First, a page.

Several protesters were injured yesterday after Myanmar's regime began tightening the noose around the growing movement to resist the military's Feb 1 seizure of power.
Police meanwhile raided the Yangon headquarters of the National League for Democracy (NLD) party, which was ousted from power in the coup. The raid was carried out by two dozen police officers who forced their way into the building after dark, Reuters reported lawmakers as saying.
Earlier yesterday, the streets teemed with protesters for the fourth straight day despite a ban on public gatherings of more than five people that had been imposed on selected districts across the nation on Monday night.
While the demonstrations were relatively peaceful in Yangon, ugly confrontations flared up in Mandalay and the capital Naypyitaw, with police deploying tear gas, water cannon and rubber bullets.
At least one person was critically injured - a woman in Naypyitaw who was hit in the head by a rubber bullet shown to be live, according to Reuters. The police had fired their guns - mostly in the air - to try to clear protesters. Four people were taken to hospital with what doctors initially believed to be rubber-bullet wounds, the agency said.
An X-ray showed that a bullet was lodged in the woman's head, a doctor told Reuters. "She hasn't passed away yet, she's in the emergency unit, but it's 100 per cent certain the injury is fatal," the doctor said.
The crackdown elicited a statement of concern from Mr Ola Almgren, the United Nations resident and humanitarian coordinator in Myanmar. "I call on the security forces to respect human rights and fundamental freedoms, including the right to peaceful assembly and freedom of expression. The use of disproportionate force against demonstrators is unacceptable."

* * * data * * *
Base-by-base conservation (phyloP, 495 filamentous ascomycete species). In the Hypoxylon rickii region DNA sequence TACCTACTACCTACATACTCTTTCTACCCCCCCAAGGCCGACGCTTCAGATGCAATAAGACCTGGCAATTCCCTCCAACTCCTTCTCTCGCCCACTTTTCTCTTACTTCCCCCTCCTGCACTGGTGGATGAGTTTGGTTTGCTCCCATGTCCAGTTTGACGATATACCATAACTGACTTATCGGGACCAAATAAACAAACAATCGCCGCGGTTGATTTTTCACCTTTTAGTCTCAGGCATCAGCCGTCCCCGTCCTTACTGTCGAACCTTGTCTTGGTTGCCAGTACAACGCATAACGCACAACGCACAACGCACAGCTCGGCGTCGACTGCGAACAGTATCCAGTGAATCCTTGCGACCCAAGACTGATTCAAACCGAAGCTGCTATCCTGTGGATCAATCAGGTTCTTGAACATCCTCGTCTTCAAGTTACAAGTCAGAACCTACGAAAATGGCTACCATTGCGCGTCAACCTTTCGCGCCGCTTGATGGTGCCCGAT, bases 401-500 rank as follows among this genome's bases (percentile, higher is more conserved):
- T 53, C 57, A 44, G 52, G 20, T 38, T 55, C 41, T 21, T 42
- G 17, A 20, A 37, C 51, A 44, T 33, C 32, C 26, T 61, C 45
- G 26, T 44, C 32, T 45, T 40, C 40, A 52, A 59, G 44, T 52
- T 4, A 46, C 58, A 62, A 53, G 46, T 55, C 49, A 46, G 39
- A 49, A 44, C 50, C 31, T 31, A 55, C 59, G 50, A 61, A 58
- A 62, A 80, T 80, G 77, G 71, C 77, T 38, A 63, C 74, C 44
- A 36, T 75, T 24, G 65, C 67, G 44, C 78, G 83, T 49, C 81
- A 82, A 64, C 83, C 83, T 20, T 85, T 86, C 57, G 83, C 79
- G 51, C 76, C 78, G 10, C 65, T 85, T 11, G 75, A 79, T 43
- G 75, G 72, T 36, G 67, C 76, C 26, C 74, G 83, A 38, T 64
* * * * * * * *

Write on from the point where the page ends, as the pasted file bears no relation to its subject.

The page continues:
According to local journal Frontier Myanmar, some police officers assigned to control the crowds in the central town of Magway crossed over to join the protesters, a reminder of the growing defiance civil servants are showing against the administration set up by commander-in-chief Min Aung Hlaing.
Walkouts among health workers appear to be slowing the coronavirus containment response, with the Ministry of Health and Sports on Monday issuing a plea for staff to return to their posts.
Ousted state counsellor Aung San Suu Kyi, leader of the NLD which won the Nov 8 election, remains under detention incommunicado. She has been charged with breaching Myanmar's import-export law, a crime that carries a maximum sentence of three years in jail and/or a fine.
In a televised address on Monday night, Senior General Min Aung Hlaing, who now chairs a supreme decision-making body called the state administration council, again repeated allegations of election fraud that he has used to justify the one-year state of emergency imposed on Feb 1.
He promised investors a business-friendly environment, saying: "There will be no change in the foreign policy, government policy and economic policy of the country."
Protesters who swarmed Yangon's streets yesterday seethed at the restrictions, which include an 8pm to 4am curfew. "This is a violation of citizens' rights," said one of them. "We just want the dictators to return to the army camps."
The new regime has come under growing international pressure since the UN Security Council issued a statement last Thursday expressing concern about the situation. United States President Joe Biden has demanded that Myanmar's generals "relinquish power".
New Zealand said yesterday that it was suspending all high-level contact with Myanmar.
This Friday, the UN Human Rights Council will convene a special session to discuss the crisis.
Meanwhile, foreign investors are pulling out of high-profile joint ventures with conglomerates of the military, known as the Tatmadaw.
Yesterday, Singaporean businessman Lim Kaling, co-founder of gaming peripherals maker Razer, announced that he was selling his stake in a cigarette maker majority-owned by the military-linked Myanmar Economic Holdings Limited (MEHL). Japan's beer giant Kirin earlier pulled out of its partnership with MEHL.
• Additional reporting by De Par